“Have you heard about Jesus?” I thought about leaving this cliché out. It’s almost too cliché! It’s the cliché of bad movies and TV shows. Sandlin’s blog response to it was not really helpful. He responded with a one word question, “Really?”
“Have you heard about Jesus?” Well, who hasn’t heard about Jesus? I suppose there are a few people on the planet who have never encountered Christianity and the “news about Jesus.” But they’re pretty rare. And, even in our diverse culture, people have heard about Jesus. So, the question doesn’t make sense.
Think about asking this question. If someone says, “Yes, I’ve heard about Jesus” is the conversation not done? If, by chance, someone says, “No,” what would you then say? We know that it is tempting to have a bumper sticker answers to convince people of Jesus’ importance. “Jesus saves” is one popular short statement. You see it on bumper stickers, billboards –even on tractor trailers. “Jesus saves.” That short statements always makes me want to ask, “What does he save? Green stamps? Bubble gum wrappers? Money?” “Jesus saves” assumes particular knowledge and a particular theological bent.
Our gospel lesson gives us a similar question, except, here Jesus is the one asking. “[Jesus] asked his disciples, ‘Who do people say that the Son of Man is?’ And they responded, ‘Some say John the Baptist, but others Elijah, and still others Jeremiah or one of the prophets.’” People had heard about Jesus, but they weren’t sure what to think about him. Charles Hambrick-Stowe wrote, “People are saying various things about Jesus, trying to understand what is going on in their encounters with him, identifying him with one great prophet or another come back to life.” They defined him, they labeled him according to the rubrics of their faith and experience.
Jesus then pushed his disciple further. “But who do you say that I am?” And Peter answered, “You are the Messiah, the Son of the living God.”
Peter had the answer. He knew exactly who Jesus was – the Messiah, the Son of the Living God. Except…except…we learn very quickly that although Peter had the title right, he didn’t understand what the title meant. He could say that Jesus was the Messiah, but as Jesus began to explain what would happen to the Messiah, as his journey toward the cross continued, Peter and the rest of the disciples rejected Jesus’ teaching – and, ultimately, turned in fear and left him.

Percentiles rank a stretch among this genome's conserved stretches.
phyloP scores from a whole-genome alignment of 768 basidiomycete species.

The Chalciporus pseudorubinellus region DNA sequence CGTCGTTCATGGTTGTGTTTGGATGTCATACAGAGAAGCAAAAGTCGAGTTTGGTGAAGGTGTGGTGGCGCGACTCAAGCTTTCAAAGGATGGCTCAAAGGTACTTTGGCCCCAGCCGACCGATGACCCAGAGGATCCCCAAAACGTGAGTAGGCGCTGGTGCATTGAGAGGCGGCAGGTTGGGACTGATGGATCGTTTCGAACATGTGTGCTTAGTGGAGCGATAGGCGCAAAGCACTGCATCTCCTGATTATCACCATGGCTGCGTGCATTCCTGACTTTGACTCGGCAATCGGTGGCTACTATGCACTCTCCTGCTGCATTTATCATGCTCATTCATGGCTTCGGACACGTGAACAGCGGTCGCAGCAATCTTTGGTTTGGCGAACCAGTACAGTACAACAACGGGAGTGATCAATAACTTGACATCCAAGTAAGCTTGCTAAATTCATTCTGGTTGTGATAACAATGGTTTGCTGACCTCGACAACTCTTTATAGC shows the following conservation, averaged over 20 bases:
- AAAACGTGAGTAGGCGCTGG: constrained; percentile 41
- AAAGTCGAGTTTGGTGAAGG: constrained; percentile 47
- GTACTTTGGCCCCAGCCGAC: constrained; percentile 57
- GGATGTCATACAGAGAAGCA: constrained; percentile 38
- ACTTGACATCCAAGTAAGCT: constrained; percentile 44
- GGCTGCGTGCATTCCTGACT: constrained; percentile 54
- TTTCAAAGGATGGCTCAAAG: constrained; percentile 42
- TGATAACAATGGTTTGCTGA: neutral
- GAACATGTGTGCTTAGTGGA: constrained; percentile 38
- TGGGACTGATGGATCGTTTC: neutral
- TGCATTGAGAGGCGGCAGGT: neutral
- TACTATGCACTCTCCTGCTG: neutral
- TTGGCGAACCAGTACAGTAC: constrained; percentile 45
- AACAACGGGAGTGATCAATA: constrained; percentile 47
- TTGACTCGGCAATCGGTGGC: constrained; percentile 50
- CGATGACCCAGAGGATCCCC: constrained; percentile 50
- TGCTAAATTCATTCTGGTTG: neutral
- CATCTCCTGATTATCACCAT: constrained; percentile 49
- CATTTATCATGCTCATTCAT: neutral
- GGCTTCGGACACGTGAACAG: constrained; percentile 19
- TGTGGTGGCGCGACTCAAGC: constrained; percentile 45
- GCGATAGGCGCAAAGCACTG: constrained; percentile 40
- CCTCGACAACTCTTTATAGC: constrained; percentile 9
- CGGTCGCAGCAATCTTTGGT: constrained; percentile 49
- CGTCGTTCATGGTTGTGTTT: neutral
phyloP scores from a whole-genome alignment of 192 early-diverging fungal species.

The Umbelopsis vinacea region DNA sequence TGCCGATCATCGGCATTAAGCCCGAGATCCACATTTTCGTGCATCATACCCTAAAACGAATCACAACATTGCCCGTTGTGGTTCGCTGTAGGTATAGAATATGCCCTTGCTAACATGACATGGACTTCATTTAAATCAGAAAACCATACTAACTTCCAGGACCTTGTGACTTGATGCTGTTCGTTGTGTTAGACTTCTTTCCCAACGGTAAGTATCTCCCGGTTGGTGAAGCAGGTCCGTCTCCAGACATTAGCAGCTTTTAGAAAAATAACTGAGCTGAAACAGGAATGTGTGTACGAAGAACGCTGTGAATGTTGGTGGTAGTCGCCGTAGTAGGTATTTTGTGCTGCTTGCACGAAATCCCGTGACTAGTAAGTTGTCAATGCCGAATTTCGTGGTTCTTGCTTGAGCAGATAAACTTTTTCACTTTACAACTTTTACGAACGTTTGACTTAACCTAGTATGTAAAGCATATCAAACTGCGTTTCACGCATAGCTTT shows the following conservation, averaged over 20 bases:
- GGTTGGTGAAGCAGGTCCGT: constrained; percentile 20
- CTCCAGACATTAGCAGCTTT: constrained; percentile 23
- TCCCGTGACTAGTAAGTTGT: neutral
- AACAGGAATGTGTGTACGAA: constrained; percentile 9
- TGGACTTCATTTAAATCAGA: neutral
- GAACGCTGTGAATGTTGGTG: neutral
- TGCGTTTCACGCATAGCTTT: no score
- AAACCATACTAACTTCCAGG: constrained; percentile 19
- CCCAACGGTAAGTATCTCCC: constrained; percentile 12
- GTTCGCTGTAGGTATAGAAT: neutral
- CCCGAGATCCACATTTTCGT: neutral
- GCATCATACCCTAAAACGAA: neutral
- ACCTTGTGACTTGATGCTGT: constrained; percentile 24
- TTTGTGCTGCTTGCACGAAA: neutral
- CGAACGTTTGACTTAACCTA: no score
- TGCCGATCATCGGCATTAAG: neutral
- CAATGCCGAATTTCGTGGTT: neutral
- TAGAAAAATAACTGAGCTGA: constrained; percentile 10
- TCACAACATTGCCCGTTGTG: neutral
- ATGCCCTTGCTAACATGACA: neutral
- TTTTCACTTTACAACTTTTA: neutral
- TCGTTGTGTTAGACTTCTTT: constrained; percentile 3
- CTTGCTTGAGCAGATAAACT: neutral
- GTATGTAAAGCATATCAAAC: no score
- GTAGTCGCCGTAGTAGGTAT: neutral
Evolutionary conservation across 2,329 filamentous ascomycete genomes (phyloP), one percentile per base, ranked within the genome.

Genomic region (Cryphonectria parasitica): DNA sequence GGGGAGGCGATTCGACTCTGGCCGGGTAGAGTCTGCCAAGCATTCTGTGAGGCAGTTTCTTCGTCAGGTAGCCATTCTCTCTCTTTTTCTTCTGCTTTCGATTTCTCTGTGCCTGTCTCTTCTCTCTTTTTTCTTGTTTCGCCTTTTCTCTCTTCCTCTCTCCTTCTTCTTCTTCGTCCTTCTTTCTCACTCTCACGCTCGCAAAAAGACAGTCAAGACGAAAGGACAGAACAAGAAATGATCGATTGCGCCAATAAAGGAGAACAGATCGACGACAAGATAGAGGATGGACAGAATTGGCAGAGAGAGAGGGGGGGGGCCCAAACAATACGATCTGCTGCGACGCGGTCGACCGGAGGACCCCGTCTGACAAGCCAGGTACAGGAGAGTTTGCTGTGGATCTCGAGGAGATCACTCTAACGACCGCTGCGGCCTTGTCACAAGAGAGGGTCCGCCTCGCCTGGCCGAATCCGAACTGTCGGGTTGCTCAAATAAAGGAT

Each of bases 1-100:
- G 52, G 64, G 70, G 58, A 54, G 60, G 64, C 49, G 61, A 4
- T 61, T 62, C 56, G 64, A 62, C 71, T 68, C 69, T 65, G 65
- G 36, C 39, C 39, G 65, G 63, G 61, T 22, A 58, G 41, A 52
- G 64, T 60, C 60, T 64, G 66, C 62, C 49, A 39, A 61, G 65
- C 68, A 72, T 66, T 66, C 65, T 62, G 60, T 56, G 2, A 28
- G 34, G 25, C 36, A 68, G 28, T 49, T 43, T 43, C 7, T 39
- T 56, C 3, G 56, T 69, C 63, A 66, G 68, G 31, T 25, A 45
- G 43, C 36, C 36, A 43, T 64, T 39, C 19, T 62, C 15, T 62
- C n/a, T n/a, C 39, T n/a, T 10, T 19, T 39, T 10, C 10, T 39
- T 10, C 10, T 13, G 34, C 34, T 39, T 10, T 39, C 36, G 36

This morning’s passage ends oddly for all of us who want easy and quick answers. Peter proclaimed that Jesus was the Messiah. Yet, Jesus ordered his disciples, including Peter, “not to tell anyone that he was the Messiah.”
“Have you heard about Jesus?” One of the problems with that question is that it seems to expect that the asker will have quick answers to define who Jesus is. Faith is reduced to having the right answers ready when we are challenged by someone – or when we ourselves might challenge someone else. A seminary classmate complained that she was constantly asked by others, “Have you been born again?” She, the daughter of a minister, would respond that she was always being born again, anew, from above. She saw it as a day to day, moment to moment, gift of God’s grace. She refused to look back to one moment because she saw the need to continue to be born from above, transformed by God’s grace and God’s love. She thought the question “have you been saved” was inadequate.
Jesus said not to tell anyone that he was the Messiah. There would have been a danger in proclaiming the arrival of the Messiah with little or no comprehension of what that meant. The Israelites were hoping and looking for a conquering king. Even the disciples hoped for the one who would sit on the throne and let them share in his glory and power. They needed to journey to the cross and through the crucifixion to begin to understand more completely who the Messiah wasn’t and who he was.
• He was not the all-powerful political king who would, by their proximity, make them great. He was the servant.
• He was not the conqueror who would rid Israel of their hated occupier. He was the One willing to be faithful to God at even the cost of his own life.
The disciples believed, at that time, in the Messiah they wanted. It was difficult to accept and believe in the Messiah God sent them. Jesus cautioned them about rushing out to proclaim the truth that he was the Messiah because they didn’t fully understand what that meant.